The findings may help unravel the mysteries behind dark matter, the invisible substance holding galaxies together. The results also mark the first discovery of dwarf galaxies - small celestial objects that orbit larger galaxies - in a decade.

The objects are a billion times dimmer than the Milky Way, and a million times less massive. The closest is about 95,000 light years away, while the most distant is more than a million light years away.

"The discovery of so many satellites in such a small area of the sky was completely unexpected," said Sergey Koposov from the Cambridge University's Institute of Astronomy and the study's lead author.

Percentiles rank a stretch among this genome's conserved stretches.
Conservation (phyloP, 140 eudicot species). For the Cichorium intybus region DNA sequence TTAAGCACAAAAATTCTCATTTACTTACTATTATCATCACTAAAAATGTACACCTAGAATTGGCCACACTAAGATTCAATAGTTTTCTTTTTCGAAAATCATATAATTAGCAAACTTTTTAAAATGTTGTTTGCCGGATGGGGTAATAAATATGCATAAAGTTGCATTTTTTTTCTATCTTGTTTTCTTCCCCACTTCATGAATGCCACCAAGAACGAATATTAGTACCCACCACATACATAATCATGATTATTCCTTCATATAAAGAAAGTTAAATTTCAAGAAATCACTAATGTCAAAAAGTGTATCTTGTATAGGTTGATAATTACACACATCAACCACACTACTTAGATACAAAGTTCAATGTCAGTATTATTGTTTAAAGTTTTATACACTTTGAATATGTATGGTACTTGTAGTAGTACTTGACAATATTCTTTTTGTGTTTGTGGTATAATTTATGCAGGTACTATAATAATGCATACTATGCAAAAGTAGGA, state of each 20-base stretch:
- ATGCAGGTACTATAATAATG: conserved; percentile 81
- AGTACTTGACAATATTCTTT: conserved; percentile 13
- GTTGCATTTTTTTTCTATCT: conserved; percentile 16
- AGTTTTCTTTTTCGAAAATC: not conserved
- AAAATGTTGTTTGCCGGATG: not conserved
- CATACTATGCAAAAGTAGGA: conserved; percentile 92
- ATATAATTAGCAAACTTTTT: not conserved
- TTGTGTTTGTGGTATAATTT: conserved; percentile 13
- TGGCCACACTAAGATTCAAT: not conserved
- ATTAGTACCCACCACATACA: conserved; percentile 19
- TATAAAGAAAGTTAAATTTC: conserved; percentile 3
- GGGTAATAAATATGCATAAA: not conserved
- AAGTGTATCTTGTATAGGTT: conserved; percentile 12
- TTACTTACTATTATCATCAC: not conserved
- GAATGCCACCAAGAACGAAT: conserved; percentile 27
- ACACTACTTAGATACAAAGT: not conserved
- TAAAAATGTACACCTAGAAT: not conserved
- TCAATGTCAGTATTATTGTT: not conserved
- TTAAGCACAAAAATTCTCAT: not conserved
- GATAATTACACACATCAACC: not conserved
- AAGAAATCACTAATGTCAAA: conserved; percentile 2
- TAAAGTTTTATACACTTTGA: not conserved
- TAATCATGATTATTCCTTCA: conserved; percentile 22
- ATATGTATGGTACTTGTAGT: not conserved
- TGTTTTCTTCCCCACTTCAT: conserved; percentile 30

The satellites were found in the southern hemisphere near the Large and Small Magellanic Cloud - the largest and most well-known dwarf galaxies in the Milky Way's orbit."Dwarf satellites are the final frontier for testing our theories of dark matter," added Vasily Belokurov, one of the study's co-authors.

The Cambridge findings were released with the results of a separate survey by astronomers with the Dark Energy Survey, headquartered at the US Department of Energy's Fermi National Accelerator Laboratory.

Both teams used the publicly available data extracted during the first year of the Dark Energy Survey to carry out their analysis.


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